9 Kitchen Essentials You Can Make at Home
Think about it: How many times in a week do you find yourself reaching for the same pantry and refrigerator standbys, like butter for your morning toast, ketchup for the kids’ chicken nuggets and hummus for an afternoon snack?
These go-tos and others are often at the top of your grocery list when you’re nearing the end of your supply — but they don’t have to be. It turns out that it’s often just as easy — and perhaps more economical — to make them from scratch at home. Read on below to find out how to put a DIY spin on some of your favorite condiments, fixings and meal starters.
Even if you opt for a boxed cake mix (no judgment here), making a from-scratch frosting instead of reaching for the jarred stuff can save you from a cloyingly sweet dessert. Made with only four ingredients and ready in just 12 quick minutes, this top-rated Quick Vanilla Buttercream Frosting turns out light, fluffy and just sweet enough every time. More of a chocoholic? Look no further than Giada De Laurentiis’ Chocolate Frosting.
If this is your first foray into from-scratch butter, Alex Guarnaschelli’s recipe for Homemade Butter will cure you of the store-bought sticks once and for all. The secret here is a lot of high-powered whisking when combining the heavy cream and sour cream, and for that Alex uses a stand mixer.
Burgers, fries, chicken nuggets, scrambled eggs and, for many people, just about anything else — the uses for ketchup are seemingly endless. Food Network Magazine’s recipe for Homemade Ketchup hits all the flavor notes you crave, like subtle sweetness from brown sugar and molasses, plus tang from a few glugs of vinegar and peeled tomatoes.
Perhaps the best trait of bottled barbecue sauce is its consistency, smooth and pourable but also somewhat thick and heavy. The Neelys’ BBQ Sauce hits all of those notes and more, as Pat and Gina’s recipe is made with a mixture of ketchup, a pinch of ground mustard and a bit of Worcestershire sauce for welcome bite and savory flavor.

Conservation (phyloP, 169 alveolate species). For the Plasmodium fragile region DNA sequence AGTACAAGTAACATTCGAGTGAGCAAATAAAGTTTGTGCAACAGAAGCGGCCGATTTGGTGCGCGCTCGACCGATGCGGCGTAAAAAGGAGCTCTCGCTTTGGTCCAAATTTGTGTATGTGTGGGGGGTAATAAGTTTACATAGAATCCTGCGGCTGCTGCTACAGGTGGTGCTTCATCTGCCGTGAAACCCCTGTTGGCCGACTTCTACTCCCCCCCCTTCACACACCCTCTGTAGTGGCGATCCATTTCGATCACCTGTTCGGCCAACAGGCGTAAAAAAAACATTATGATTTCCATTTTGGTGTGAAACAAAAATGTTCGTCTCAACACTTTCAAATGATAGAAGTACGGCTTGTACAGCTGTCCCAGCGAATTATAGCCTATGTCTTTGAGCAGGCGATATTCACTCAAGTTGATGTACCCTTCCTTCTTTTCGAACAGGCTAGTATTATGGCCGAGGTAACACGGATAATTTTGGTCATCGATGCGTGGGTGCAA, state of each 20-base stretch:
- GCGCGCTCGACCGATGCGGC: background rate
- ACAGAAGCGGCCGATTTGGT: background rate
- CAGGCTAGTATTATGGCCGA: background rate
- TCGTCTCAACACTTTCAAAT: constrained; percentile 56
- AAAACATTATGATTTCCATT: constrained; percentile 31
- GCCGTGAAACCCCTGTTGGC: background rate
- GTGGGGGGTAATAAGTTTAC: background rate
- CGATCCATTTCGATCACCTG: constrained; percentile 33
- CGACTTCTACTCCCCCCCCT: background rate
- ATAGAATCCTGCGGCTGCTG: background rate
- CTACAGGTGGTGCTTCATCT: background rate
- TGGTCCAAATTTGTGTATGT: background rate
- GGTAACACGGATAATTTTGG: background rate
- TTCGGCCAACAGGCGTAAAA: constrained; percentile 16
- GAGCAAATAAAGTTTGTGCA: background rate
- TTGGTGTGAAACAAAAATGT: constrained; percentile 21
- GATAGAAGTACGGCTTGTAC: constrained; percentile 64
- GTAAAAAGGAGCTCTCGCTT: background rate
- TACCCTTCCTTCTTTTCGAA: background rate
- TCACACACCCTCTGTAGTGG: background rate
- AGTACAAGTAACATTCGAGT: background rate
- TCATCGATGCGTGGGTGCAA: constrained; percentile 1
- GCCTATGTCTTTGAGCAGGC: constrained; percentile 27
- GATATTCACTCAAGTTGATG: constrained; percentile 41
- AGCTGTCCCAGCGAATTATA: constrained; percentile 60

Even though the centerpiece ingredient in Ina Garten’s Easy Strawberry Jam is strawberries, she includes diced apple as a means “to thicken the jam,” plus a handful of blueberries, which she says “gives the strawberry jam depth of flavor and color.”
Laced with fresh garlic and a splash of red wine, Ina’s bold Marinara Sauce fills the bill on those nights you need the speediest of speedy pasta dinners.
Matt Armendariz, 2014, Television Food Network, G.P. All Rights Reserved
The beauty of Katie Lee’s Classic Hummus recipe is that it comes together with canned chickpeas, so there’s no need to soak and then drain the dried variety, which typically takes a long time. Follow her lead and prep the hummus in a food processor to guarantee a smooth finished result.
Once you’ve made the base recipe for Food Network Magazine’s rich, creamy Homemade Mayonnaise, try flavoring it with fresh herbs, a bit of whole-grain mustard or Sriracha to create an all-new spread packed with flavor. Get the recipes for how to do that here.
The Pioneer Woman calls this her Restaurant-Style Salsa, though it’s easy enough to make a big batch right at home. She uses an almost 50-50 mix of canned whole tomatoes with juice and diced tomato and green chiles to form the base of her top-rated salsa, which she heats up with a single jalapeno.